Author: Rman (Rman)
Sunday, August 03, 2014 - 10:20 pm
Top of pagePrevious messageNext messageBottom of page Link to this message

View profile or send e-mail Edit this post

Emasally, isn't conversion wonderful, it's like we are ex smokers. If I were to try the bags I think I would pull the bag off the outside of the bucket so that it is loose above the bucket and then dump the whole works into the new depression in the pile. Since I have never tried this I don't know if the bag will stay with the pail or not. If it stayed with the pail I would then pull it out and place it at the side of the new material. If it went I would leave it alone. Either way the compostables are at least part way out and you don't have to wait for the bag to break down. In practice I am too cheap to buy the bags and I don't find dumping and rinsing/washing to be a big deal. Today I did 5 pails with 4 litres of water total. I will probably use more on a normal basis but this is what I had on hand.Here is a link to a video that shows how easy it would be with pressurized water. I wish.
http://www.youtube.com/watch?v=JuKyhUVbKwM

Author: Emasally (Emasally)
Sunday, August 03, 2014 - 9:07 am
Top of pagePrevious messageNext messageBottom of page Link to this message

View profile or send e-mail Edit this post

i just took the flush toilet out of my house YEAH! everyone thinks I'm crazy but i dont have to tell all of you how much i love it. there is a sweet sawdust smell in the bathroom now and i made a lovable loo out of an old bead board fir cabinet. looks really nice. my question is about the bio-bags...i am curious if my pile is not heating up very fast because the bags are still closed up in the pile and if i wait till they start to decompose it seems like i have lost the initial heat up after i dump. thanks for your help. should i break them? or not tie a knot in the top? or not worry?

Author: Test2 (Test2)
Thursday, August 19, 2010 - 1:38 am
Top of pagePrevious messageNext messageBottom of page Link to this message

[No profile available] Edit this post

I tried the biobags twice and think they are great - here is why:

1) Makes it very easy to clean buckets.

2) My bags did not break when I dumped them. So it helps prevent runoff, Even if they would have broke, runoff would be limited,

3) Without the biobag, bucket will smell until you can clean it. With biobag odor is greatly reduced.

Author: Utopian (Utopian)
Sunday, August 08, 2010 - 7:07 pm
Top of pagePrevious messageNext messageBottom of page Link to this message

View profile or send e-mail Edit this post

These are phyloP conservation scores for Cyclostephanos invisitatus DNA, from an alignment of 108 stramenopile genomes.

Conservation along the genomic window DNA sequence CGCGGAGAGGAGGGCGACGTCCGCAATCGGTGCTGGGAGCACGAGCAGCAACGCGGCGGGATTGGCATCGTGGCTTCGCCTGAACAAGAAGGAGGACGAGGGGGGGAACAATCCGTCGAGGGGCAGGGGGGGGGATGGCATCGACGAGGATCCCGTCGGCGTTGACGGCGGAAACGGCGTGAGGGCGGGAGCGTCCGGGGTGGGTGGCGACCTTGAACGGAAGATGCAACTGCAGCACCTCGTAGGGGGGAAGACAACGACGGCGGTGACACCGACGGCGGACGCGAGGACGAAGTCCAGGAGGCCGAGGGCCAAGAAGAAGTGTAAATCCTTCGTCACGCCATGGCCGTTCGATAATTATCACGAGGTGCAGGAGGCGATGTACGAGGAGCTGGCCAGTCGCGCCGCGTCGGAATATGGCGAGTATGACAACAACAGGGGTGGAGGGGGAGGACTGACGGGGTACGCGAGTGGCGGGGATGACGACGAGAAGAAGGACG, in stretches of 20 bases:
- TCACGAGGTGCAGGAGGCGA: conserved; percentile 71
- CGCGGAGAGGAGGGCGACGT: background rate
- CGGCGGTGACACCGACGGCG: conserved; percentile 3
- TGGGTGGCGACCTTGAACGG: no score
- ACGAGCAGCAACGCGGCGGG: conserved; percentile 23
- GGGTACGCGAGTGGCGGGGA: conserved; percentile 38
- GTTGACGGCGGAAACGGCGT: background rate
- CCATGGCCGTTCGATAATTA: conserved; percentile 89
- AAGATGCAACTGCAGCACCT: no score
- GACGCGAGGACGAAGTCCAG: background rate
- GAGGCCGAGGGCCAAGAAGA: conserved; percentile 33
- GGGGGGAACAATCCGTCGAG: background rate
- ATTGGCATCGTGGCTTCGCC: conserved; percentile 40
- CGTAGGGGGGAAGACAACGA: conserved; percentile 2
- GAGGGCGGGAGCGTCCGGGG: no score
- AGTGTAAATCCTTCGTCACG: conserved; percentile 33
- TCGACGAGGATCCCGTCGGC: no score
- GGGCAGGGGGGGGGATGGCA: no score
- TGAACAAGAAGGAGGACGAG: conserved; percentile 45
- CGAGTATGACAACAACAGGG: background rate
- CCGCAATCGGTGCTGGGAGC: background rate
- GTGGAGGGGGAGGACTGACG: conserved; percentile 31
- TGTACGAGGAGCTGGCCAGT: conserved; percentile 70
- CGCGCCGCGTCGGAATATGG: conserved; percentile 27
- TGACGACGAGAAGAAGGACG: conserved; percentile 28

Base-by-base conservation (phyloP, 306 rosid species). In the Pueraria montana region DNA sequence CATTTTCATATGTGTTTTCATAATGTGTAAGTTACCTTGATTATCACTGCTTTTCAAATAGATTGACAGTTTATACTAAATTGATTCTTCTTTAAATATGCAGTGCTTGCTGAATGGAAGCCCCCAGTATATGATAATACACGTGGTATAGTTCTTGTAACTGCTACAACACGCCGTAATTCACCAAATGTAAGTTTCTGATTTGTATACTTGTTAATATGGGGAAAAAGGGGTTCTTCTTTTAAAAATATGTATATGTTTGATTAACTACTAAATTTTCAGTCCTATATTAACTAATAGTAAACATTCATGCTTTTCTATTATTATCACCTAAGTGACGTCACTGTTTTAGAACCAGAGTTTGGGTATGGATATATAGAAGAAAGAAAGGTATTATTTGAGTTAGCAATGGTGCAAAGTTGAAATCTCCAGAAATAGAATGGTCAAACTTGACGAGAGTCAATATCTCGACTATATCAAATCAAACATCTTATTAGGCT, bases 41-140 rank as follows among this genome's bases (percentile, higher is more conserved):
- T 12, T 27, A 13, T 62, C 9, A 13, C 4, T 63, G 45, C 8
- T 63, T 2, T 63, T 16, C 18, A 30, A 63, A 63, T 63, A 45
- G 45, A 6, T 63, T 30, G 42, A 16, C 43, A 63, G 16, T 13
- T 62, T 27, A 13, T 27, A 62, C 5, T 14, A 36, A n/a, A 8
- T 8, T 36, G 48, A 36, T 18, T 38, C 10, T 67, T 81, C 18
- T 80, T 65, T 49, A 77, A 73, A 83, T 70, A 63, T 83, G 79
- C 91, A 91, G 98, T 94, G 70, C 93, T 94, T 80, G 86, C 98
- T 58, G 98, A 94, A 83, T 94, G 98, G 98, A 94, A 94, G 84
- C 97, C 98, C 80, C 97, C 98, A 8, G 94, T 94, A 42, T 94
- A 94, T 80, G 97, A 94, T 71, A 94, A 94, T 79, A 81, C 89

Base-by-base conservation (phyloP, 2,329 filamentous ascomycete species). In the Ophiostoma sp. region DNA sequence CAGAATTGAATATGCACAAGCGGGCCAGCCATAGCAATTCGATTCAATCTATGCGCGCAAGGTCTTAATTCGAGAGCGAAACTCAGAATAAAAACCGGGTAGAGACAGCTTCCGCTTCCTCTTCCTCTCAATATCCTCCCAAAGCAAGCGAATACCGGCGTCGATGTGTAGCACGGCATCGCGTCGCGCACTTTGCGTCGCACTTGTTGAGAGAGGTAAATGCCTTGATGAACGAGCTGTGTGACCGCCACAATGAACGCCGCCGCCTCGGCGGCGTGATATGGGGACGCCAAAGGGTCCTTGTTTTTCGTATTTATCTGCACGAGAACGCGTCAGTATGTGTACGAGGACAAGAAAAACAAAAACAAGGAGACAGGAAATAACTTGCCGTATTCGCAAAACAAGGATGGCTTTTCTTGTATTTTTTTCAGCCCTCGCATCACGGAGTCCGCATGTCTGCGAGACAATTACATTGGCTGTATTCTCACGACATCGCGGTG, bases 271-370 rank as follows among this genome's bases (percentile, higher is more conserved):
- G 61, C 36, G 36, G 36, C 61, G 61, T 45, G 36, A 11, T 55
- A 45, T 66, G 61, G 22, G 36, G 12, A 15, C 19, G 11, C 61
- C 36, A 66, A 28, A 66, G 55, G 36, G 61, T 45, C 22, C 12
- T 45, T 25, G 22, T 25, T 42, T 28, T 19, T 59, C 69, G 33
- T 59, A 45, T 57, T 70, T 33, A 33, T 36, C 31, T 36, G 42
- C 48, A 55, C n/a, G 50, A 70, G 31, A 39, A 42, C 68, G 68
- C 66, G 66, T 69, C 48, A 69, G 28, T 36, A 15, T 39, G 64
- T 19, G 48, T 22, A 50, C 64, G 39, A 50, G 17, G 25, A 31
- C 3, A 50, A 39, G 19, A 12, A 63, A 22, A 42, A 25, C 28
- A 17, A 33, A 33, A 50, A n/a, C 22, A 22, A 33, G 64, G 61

I only use the biobags in the middle of the winter when it is so cold that I don't feel like spending much time washing the buckets. Used that way, they last me a long time. I've used them for a couple of years now and concur that they are almost completely broken down in the finished pile.

Author: Utopian (Utopian)
Sunday, August 08, 2010 - 5:00 pm
Top of pagePrevious messageNext messageBottom of page Link to this message

View profile or send e-mail Edit this post

I only use the biobags in the middle of the winter when it is so cold that I don't feel like spending much time washing the buckets. Used that way, they last me a long time. I've used them for a couple of years now and concur that they are almost completely broken down in the finished pile.

Author: Joe (Joe)
Thursday, July 15, 2010 - 10:06 am
Top of pagePrevious messageNext messageBottom of page Link to this message

View profile or send e-mail Edit this post

The biobags go right into the compost pile. You do not want to try to empty them. They will break open when you dump them into the pile. They composted about 90% in my backyard pile during an experimental year. I don't use them now, however, because I find it quite easy to simply rinse out the toilet receptacles and add the water to the bins.

Author: Knothead (Knothead)
Wednesday, July 14, 2010 - 9:03 am
Top of pagePrevious messageNext messageBottom of page Link to this message

View profile or send e-mail Edit this post

They claim that the bags are 100 percent compostable so I imagine that they are meant to be added to the pile not emptied and thrown away.

It seems to me that that would be a rather unpleasant operation anyway.

Author: Tiva (Tiva)
Tuesday, July 13, 2010 - 1:29 pm
Top of pagePrevious messageNext messageBottom of page Link to this message

View profile or send e-mail Edit this post

I noticed that the humanure website is now selling Biobags, so I assume they're good for lining the bucket.

Do those of you who use the biobags add them to the outside compost bin? Or do you put them into the regular trash after you've emptied the contents into the composter?

thanks.

Add Your Message Here
Post:
Username: Posting Information:
This is a private posting area. Only registered users and moderators may post messages here.
Password:
Options: Enable HTML code in message
Automatically activate URLs in message
Action:

Topics Profile Last Day Last Week Search Tree View Member List Log Out     Administration
Topics Profile Last Day Last Week Search Tree View Member List Log Out   Administration
Welcome to The International Compost Sanitation Forum and Message Board
For assistance, read the instructions or contact us.
Powered by Discus Pro
http://www.discusware.com